Jumping on the Snowpiercer Bandwagon



Before this bandwagon leaves the station, I need to get on it, and just tell you how much I too enjoyed Snowpiercer.

But before I start, do yourself a favour. If you haven’t seen Snowpiercer and do intend to at some point in time, don’t read this. Please. I don’t spill any major spoilers, but even then. Just do yourself a favour and stay dark on this one.

I feel a bit removed from the “real world” at times being out here in Bahrain. So I’m not entirely clued in as to why Snowpiercer got such a tiny release and why it’s appeared on VOD so quickly. But I for one am happy that happened, as it means I’ve been able to watch it so much sooner than otherwise.

Snowpiercer is far from a perfect film. Every set piece gives rise to a new question. And almost every new question will remain unanswered for the duration of the film. But that didn’t matter. For me, anyway.

Snowpiercer is an immersive, sci-fi flick portraying an utterly bleak and dystopian future where humanity has done nothing to help itself and is on the brink. The class system is stronger than ever. Those without are truly without anything. Even hope at times. None of it is all that realistic to be honest. But the film never goes out of its way to say that it’s trying to be anything remotely possible.


Snowpiercer has a great look and feel. Yes, I said feel. You can feel just how grimy and dirty the lower class heroes’ world is. And as they move through the class system, how the world gets more glossy and clean.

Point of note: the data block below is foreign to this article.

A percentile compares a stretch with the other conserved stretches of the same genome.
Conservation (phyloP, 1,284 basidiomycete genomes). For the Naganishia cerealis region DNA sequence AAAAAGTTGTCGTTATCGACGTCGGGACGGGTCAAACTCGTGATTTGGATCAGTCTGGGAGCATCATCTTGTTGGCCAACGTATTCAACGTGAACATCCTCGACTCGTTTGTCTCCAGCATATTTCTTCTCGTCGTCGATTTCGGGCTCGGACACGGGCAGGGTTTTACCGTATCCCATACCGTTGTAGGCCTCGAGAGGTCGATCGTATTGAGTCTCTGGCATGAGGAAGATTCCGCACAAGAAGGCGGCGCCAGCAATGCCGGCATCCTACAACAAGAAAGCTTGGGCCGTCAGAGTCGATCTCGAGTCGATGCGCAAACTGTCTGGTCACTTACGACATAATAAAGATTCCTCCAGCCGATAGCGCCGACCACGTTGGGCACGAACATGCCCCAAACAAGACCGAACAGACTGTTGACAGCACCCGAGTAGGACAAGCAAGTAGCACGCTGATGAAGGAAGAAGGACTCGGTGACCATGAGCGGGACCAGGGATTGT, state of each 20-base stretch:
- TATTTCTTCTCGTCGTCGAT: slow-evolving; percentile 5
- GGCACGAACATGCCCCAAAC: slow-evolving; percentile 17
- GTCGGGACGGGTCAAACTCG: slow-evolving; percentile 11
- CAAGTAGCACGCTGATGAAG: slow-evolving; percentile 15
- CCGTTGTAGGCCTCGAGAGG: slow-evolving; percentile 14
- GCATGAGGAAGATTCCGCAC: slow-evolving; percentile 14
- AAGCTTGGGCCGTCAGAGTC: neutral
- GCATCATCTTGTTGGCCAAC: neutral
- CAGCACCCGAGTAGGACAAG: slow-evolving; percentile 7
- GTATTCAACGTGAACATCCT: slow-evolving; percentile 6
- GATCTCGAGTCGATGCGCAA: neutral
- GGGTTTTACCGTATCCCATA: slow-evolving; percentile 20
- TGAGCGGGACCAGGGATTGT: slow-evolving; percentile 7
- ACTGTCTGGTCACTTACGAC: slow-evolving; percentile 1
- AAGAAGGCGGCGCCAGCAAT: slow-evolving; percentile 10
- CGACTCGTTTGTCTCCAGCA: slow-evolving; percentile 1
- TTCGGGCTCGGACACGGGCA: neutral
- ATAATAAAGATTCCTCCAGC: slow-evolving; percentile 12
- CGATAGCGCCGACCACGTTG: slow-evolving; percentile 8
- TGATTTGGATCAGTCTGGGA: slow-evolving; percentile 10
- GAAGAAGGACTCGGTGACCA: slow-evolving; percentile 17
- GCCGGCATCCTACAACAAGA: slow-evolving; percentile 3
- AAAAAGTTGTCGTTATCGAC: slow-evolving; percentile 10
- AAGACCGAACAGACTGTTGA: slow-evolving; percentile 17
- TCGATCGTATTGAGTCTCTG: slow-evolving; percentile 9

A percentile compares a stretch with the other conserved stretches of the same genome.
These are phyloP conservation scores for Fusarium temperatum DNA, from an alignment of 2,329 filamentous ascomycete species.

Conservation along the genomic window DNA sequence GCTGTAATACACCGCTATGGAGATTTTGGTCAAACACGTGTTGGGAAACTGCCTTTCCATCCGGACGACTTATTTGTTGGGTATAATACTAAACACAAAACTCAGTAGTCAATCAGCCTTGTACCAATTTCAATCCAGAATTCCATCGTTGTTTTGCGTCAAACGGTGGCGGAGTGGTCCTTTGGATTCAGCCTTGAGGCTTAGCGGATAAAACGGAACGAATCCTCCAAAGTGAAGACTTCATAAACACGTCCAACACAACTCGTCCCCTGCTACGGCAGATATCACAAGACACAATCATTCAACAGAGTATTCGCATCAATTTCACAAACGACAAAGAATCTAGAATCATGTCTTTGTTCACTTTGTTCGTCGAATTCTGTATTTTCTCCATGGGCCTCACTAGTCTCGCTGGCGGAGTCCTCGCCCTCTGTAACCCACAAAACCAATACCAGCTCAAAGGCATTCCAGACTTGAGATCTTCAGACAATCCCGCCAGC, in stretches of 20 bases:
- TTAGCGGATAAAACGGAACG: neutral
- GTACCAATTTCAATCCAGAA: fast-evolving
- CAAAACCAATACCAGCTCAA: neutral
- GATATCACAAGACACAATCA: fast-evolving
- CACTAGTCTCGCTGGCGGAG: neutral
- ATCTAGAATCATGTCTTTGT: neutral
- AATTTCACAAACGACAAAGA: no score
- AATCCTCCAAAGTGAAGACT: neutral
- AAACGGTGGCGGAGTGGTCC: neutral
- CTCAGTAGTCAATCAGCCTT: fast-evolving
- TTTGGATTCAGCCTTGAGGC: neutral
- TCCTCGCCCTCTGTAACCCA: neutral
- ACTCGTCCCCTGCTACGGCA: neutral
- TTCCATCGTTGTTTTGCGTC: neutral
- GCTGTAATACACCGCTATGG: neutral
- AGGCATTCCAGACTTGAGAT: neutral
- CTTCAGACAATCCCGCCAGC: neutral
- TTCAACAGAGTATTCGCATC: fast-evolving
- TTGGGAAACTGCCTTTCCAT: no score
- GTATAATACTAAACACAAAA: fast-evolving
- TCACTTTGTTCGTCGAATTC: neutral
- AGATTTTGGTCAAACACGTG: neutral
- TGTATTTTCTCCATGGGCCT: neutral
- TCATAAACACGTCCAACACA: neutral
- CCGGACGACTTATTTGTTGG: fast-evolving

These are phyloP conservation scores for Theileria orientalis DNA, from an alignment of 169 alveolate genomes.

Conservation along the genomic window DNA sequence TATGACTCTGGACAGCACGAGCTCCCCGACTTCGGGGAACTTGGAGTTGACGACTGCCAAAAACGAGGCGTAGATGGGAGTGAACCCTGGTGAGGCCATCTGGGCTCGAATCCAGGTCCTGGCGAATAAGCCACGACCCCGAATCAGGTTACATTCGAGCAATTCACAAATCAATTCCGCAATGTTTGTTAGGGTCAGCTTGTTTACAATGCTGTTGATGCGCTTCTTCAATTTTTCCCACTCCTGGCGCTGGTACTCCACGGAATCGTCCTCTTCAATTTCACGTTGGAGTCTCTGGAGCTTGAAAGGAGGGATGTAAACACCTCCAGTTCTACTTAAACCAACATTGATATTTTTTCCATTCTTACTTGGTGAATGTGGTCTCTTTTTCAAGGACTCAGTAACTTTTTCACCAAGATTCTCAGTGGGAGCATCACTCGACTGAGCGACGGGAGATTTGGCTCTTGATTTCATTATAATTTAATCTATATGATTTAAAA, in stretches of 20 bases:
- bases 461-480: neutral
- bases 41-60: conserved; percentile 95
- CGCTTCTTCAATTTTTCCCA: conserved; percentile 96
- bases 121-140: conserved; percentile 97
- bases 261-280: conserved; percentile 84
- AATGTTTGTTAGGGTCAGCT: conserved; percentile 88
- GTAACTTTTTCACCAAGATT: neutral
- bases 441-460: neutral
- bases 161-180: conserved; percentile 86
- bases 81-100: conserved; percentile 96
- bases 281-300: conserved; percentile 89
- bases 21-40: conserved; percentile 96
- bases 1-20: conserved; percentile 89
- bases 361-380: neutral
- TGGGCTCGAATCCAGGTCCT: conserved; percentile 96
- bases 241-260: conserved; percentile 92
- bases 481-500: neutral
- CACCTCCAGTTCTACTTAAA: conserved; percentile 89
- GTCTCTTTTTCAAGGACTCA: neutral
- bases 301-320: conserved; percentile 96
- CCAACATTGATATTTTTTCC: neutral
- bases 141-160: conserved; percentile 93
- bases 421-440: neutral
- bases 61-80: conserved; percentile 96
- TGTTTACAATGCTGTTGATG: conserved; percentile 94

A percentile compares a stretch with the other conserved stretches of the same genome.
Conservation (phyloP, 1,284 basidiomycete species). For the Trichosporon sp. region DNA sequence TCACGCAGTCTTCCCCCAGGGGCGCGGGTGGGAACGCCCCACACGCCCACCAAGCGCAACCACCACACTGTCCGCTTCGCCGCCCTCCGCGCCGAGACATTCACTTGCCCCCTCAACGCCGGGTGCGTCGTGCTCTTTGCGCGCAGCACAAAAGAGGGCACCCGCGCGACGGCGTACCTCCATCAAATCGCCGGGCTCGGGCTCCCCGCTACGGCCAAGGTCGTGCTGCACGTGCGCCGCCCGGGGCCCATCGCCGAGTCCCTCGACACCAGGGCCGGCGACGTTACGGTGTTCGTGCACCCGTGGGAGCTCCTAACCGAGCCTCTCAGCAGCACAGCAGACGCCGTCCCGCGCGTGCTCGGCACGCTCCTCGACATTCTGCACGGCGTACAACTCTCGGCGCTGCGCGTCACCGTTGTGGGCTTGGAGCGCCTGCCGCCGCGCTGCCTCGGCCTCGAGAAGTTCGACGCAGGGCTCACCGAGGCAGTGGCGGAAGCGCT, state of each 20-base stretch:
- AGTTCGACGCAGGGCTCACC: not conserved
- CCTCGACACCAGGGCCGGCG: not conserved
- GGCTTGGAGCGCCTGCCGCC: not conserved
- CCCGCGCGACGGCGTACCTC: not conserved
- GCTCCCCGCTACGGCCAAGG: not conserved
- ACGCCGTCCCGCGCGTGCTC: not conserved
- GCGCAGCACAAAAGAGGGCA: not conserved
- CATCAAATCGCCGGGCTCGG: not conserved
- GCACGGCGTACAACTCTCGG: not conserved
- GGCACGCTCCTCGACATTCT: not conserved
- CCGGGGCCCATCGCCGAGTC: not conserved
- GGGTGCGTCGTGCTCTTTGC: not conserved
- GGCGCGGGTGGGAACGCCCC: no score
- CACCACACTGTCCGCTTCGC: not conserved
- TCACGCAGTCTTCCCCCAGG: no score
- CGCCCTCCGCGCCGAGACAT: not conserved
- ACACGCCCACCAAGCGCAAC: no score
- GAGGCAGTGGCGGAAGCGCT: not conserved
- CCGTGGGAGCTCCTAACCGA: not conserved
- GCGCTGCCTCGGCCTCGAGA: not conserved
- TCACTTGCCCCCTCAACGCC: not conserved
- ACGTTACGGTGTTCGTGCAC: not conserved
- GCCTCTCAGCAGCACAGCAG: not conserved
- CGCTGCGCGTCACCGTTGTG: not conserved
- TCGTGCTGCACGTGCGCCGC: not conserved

The cast all do their job brilliantly. Chris Evans plays a fantastic hero. Always has. I had some issues with Tilda Swinton’s character. I was undecided on whether she was meant to be comic relief or just as ridiculous as she was. Together all the characters play their part in moving the story forward. All have their own specific place and purpose.

While the ending is open, and produces more questions, it’s satisfying. I was happy with that ending.

Perhaps it was the fact that I only had very, very vague memories of seeing a trailer at one point in time for Snowpiercer and as a consequence knew very little of the film, was why I enjoyed it so much. At no point while watching the film did I have an inkling of where the story would take me. I didn’t recognise or recall any scenes from trailers. I was totally absorbed into this fantastic, new bit of film I was watching. I wish I could see more films in this frame of mind. Maybe I’d think differently of them if I did?